John Dewey

 John Dewey’s Philosophy of Education

Education is life itself.
– John Dewey

John Dewey (1859-1952) believed that learning was active and schooling unnecessarily long and restrictive.  His idea was that children came to school to do things and live in a community which gave them real, guided experiences which fostered their capacity to contribute to society.  For example, Dewey believed that students should be involved in real-life tasks and challenges:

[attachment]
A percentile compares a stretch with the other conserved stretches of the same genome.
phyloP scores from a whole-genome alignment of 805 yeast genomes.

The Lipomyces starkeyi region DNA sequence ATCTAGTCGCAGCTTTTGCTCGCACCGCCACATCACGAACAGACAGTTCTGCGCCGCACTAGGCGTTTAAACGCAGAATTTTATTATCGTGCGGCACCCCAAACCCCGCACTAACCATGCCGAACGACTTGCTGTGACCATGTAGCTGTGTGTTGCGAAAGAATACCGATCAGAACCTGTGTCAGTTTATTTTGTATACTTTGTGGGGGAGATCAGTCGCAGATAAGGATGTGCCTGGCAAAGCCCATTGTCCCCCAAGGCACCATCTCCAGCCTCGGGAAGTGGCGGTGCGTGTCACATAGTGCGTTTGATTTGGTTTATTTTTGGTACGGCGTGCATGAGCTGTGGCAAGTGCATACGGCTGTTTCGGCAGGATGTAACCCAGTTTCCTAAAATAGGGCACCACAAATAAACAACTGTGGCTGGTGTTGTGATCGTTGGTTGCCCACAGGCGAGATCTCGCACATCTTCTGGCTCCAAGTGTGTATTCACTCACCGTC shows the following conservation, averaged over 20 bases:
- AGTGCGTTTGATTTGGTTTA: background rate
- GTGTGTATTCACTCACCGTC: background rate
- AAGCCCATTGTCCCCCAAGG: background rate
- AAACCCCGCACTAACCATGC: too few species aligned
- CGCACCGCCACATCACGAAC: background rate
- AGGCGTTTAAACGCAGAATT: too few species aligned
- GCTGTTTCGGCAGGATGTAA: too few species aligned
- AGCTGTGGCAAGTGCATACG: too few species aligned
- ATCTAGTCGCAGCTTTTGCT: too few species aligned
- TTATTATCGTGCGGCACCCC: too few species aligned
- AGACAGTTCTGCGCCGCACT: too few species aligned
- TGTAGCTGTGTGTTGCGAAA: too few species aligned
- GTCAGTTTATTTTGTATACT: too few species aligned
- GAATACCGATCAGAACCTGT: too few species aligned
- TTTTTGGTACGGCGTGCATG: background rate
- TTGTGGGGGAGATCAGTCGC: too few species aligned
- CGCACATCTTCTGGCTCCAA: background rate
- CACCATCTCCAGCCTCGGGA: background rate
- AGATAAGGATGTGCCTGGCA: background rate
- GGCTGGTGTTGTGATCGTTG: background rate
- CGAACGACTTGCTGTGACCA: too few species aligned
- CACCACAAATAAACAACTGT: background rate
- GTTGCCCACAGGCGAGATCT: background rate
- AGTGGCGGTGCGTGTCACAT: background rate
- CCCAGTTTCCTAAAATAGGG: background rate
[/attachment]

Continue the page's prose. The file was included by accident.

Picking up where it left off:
• maths could be learnt via learning proportions in cooking or figuring out how long it would take to get from one place to another by mule
  • history could be learnt by experiencing how people lived, geography, what the climate was like, and how plants and animals grew, were important subjects

Dewey had a gift for suggesting activities that captured the center of what his classes were studying.

Dewey’s education philosophy helped forward the “progressive education” movement, and spawned the development of “experiential education” programs and experiments.

Dewey’s philosophy still lies very much at the heart of many bold educational experiments, such as Outward Bound.

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